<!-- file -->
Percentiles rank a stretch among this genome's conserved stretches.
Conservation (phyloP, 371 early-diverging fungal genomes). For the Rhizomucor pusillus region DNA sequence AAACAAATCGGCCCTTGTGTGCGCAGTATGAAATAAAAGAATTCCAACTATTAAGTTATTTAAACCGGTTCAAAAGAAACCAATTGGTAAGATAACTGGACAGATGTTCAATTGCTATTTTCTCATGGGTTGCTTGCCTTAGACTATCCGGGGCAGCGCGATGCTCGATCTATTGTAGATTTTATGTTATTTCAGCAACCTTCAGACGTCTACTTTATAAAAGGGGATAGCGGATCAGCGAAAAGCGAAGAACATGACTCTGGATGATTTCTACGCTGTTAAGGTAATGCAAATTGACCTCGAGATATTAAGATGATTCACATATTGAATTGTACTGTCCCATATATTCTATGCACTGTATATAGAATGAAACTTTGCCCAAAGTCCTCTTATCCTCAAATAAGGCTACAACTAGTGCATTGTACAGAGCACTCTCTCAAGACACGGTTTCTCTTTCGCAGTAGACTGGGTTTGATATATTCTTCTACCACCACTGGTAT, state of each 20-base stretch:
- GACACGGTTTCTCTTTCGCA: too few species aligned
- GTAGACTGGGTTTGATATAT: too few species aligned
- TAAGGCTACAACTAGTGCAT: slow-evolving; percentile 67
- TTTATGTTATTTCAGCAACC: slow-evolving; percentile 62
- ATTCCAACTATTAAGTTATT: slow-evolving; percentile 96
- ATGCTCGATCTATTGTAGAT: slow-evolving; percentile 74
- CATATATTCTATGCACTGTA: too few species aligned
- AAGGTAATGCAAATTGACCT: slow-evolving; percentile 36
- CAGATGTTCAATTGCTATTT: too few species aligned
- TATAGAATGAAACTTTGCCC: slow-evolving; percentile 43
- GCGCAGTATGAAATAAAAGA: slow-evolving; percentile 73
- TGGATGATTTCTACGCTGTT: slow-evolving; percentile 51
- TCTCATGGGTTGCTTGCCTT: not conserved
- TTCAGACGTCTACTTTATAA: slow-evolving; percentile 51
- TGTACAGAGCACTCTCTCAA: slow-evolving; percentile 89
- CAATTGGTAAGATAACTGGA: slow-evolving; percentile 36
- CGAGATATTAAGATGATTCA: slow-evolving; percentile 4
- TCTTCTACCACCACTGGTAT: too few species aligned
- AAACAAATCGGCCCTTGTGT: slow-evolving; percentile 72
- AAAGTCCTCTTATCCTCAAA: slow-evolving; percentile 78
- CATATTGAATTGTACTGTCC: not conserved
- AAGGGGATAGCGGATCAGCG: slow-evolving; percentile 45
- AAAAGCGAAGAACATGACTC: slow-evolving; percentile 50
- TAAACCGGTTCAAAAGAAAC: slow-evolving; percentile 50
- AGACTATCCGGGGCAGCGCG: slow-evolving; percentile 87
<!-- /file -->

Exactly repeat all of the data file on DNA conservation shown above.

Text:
Percentiles rank a stretch among this genome's conserved stretches.
Conservation (phyloP, 371 early-diverging fungal genomes). For the Rhizomucor pusillus region DNA sequence AAACAAATCGGCCCTTGTGTGCGCAGTATGAAATAAAAGAATTCCAACTATTAAGTTATTTAAACCGGTTCAAAAGAAACCAATTGGTAAGATAACTGGACAGATGTTCAATTGCTATTTTCTCATGGGTTGCTTGCCTTAGACTATCCGGGGCAGCGCGATGCTCGATCTATTGTAGATTTTATGTTATTTCAGCAACCTTCAGACGTCTACTTTATAAAAGGGGATAGCGGATCAGCGAAAAGCGAAGAACATGACTCTGGATGATTTCTACGCTGTTAAGGTAATGCAAATTGACCTCGAGATATTAAGATGATTCACATATTGAATTGTACTGTCCCATATATTCTATGCACTGTATATAGAATGAAACTTTGCCCAAAGTCCTCTTATCCTCAAATAAGGCTACAACTAGTGCATTGTACAGAGCACTCTCTCAAGACACGGTTTCTCTTTCGCAGTAGACTGGGTTTGATATATTCTTCTACCACCACTGGTAT, state of each 20-base stretch:
- GACACGGTTTCTCTTTCGCA: too few species aligned
- GTAGACTGGGTTTGATATAT: too few species aligned
- TAAGGCTACAACTAGTGCAT: slow-evolving; percentile 67
- TTTATGTTATTTCAGCAACC: slow-evolving; percentile 62
- ATTCCAACTATTAAGTTATT: slow-evolving; percentile 96
- ATGCTCGATCTATTGTAGAT: slow-evolving; percentile 74
- CATATATTCTATGCACTGTA: too few species aligned
- AAGGTAATGCAAATTGACCT: slow-evolving; percentile 36
- CAGATGTTCAATTGCTATTT: too few species aligned
- TATAGAATGAAACTTTGCCC: slow-evolving; percentile 43
- GCGCAGTATGAAATAAAAGA: slow-evolving; percentile 73
- TGGATGATTTCTACGCTGTT: slow-evolving; percentile 51
- TCTCATGGGTTGCTTGCCTT: not conserved
- TTCAGACGTCTACTTTATAA: slow-evolving; percentile 51
- TGTACAGAGCACTCTCTCAA: slow-evolving; percentile 89
- CAATTGGTAAGATAACTGGA: slow-evolving; percentile 36
- CGAGATATTAAGATGATTCA: slow-evolving; percentile 4
- TCTTCTACCACCACTGGTAT: too few species aligned
- AAACAAATCGGCCCTTGTGT: slow-evolving; percentile 72
- AAAGTCCTCTTATCCTCAAA: slow-evolving; percentile 78
- CATATTGAATTGTACTGTCC: not conserved
- AAGGGGATAGCGGATCAGCG: slow-evolving; percentile 45
- AAAAGCGAAGAACATGACTC: slow-evolving; percentile 50
- TAAACCGGTTCAAAAGAAAC: slow-evolving; percentile 50
- AGACTATCCGGGGCAGCGCG: slow-evolving; percentile 87